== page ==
North Korea knows full well that drastically heightened tensions with Iran mean that the U.S. can't pressure it like it had previously when it comes to raw military might. And the prospect of fighting two potentially very bloody and open-ended wars in two drastically disparate theaters is something the U.S. will struggle with confronting, and especially in terms of sustaining those operations over the long haul. 

In addition, either war would result in a massive destabilization in the world markets, and one with Iran, in which a quarter of the world's oil supply could be cut off overnight, would be absolutely devastating financially. That's not to mention that an Iranian conflict would also include a war on Israel's own borders via Tehran's proxies, and it even puts the Mandeb Strait and shipping through the Red Sea at risk.

Since day one of this administration, Iran has been in its crosshairs. Disgraced general and short-term National Security Advisor Mark Flynn had his little impromptu statement in the White House briefing room shortly after coming into office. Fast forward to today and the Iran hawk dream team now fills out Trump's national security and diplomatic cadre, with Mike Pompeo as Secretary of State and John Bolton as National Security Advisor. With this crew in place, it's unsurprising that Trump's weariness of the Iranian nuke deal has turned into outright contempt for it. 

But what's most telling is how little thought has gone into what comes next. I implore you to read in full the transcript of this off-camera Q&A between a senior State Department official and reporters. Deeming it alarming is an understatement.  

Even as Trump proclaimed in his canned statement that he has consulted his European allies before making this decision, none of them agree with it. In fact, it's quite the opposite, they warn of how terrible a move this is and are not willing to break the deal on their end. This sets up a crazy situation where the U.S. may end up sanctioning European businesses for doing deals in Iran that occurred in compliance with an agreement the U.S. spearheaded just a few years ago. Russia and China also fully support the deal and could actively work with Tehran to thwart negative impacts from an onslaught of looming U.S. sanctions.

Is Iran a bad actor in the Middle East? Absolutely, no news there. Has the magnitude of their reach increased since 2015? Yes, it has. But that ship has sailed. If the White House wants to deal with Iran's extra-territorial activities or ballistic missile programs than it can make a case for doing so without ripping up the nuclear deal unilaterally and injecting massive quantities of uncertainty into a region that is already far from stable. 

Now that the U.S. has acted, if Iran moves to immediately reconstitute their nuclear program, other increasingly powerful players in the region, such as Saudi Arabia and the UAE, are sure to follow with their own spinning up their own nuclear programs. In fact, moving toward a mutually assured destruction model by acquiring nuclear weapons capabilities may be invited at this point as the word of the United States is now deeply in question even when it comes to its very own non-proliferation deals. In other words, for Saudi Arabia, which is also increasingly assertive in the region, just getting its own nukes and not having to depend on the U.S. to contain Iran is likely a welcome prospect at this point.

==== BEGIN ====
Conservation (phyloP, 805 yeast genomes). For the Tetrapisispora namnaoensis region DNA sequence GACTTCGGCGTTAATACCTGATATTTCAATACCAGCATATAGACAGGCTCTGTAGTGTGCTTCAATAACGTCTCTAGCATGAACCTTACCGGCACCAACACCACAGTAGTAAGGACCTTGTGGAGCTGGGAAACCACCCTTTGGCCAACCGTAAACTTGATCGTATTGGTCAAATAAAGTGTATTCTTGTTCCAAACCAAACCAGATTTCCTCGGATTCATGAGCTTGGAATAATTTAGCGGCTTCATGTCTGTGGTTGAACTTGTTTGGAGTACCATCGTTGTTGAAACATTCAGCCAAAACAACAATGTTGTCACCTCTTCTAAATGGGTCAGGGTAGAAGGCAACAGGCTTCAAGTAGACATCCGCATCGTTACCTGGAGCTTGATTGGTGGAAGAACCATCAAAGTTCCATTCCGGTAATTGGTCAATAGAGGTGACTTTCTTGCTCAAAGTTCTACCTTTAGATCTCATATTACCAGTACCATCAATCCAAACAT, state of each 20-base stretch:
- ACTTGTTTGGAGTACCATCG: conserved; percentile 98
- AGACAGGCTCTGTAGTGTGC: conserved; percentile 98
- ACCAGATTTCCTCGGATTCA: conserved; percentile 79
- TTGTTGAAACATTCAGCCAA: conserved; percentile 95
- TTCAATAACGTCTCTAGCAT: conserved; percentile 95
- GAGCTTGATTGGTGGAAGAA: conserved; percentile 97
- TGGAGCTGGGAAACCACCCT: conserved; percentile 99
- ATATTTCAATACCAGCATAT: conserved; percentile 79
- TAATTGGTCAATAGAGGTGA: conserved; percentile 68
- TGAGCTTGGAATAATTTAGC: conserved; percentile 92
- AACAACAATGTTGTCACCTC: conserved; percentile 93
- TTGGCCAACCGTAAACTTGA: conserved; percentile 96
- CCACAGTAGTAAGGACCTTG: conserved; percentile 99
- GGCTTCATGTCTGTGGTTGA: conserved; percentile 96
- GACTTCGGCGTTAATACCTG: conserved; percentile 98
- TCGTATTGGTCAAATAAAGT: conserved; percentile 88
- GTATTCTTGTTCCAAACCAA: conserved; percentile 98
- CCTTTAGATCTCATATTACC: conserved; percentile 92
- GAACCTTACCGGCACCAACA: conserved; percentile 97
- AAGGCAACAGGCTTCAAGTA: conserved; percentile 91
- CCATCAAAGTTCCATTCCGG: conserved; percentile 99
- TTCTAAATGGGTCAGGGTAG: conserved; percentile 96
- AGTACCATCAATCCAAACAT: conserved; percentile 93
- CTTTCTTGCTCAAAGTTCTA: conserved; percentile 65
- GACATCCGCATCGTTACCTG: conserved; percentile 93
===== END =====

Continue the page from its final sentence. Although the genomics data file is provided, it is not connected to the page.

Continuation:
Beyond how this decision impacts the North Korean nuclear weapons issue and the security situation in the Middle East in the longer-term, we now have to wait to see what shorter-term actions will occur as a result. Israel seems to be readying for a full-on conflict with Iran and their proxies in the region now. The Pentagon is also bracing for possible blowback against its forces based in the area, and especially in Syria and Iraq.

So yeah, we get it, Iran is a bad actor who is increasingly pushing their interests abroad in many ways that are in direct conflict with U.S. interests. And Tehran would say the exact same about Washington. And yes, the Iranian nuclear deal is far from perfect and the Obama administration failed miserably when it came to limiting Iran's ability to act nefariously in the region. But the agreement is working within its limited scope and Iran has abided by it as it said it would. It's very unfortunate that Iran will go down in history as being more trustworthy than the United States when it came to such an important deal. This will damage U.S. credibility in other ways outside the North Korean negotiations as well.

The cold hard truth is that Iran is far less of a threat to the United States than North Korea, especially considering its current largely dormant nuclear status. And what's most important is that the single element that is needed in order to have any possibility of reaching some sort of a deal with North Korea is trust that such an agreement will be executed as promised. 

AP

Vice President Pence and NSA John Bolton watch on as President Trump announces that the U.S. is pulling out of the Iran nuclear deal. This was likely a highlight of Bolton career as he has been the most vocal hawk when it comes to Iran over the last decade and a half. 

Considering trust between Washington and Pyongyang is already a very scarce commodity, literally showing the North Koreans that America's word means nothing and its willingness to stick to its agreements can drastically morph due to a change in direction of political winds gives the Kim regime every reason to give up far less than it would otherwise, and especially less than what the Trump administration is asking of them. 

In other words, if the idea of Kim just handing over his nuclear arsenal and destroying his nuclear and missile programs was far-fetched on May 7th, 2018, it is had turned into all but a wide-eyed fantasy following Trump's announcement the next day. 

Contact the author: Tyler@thedrive.com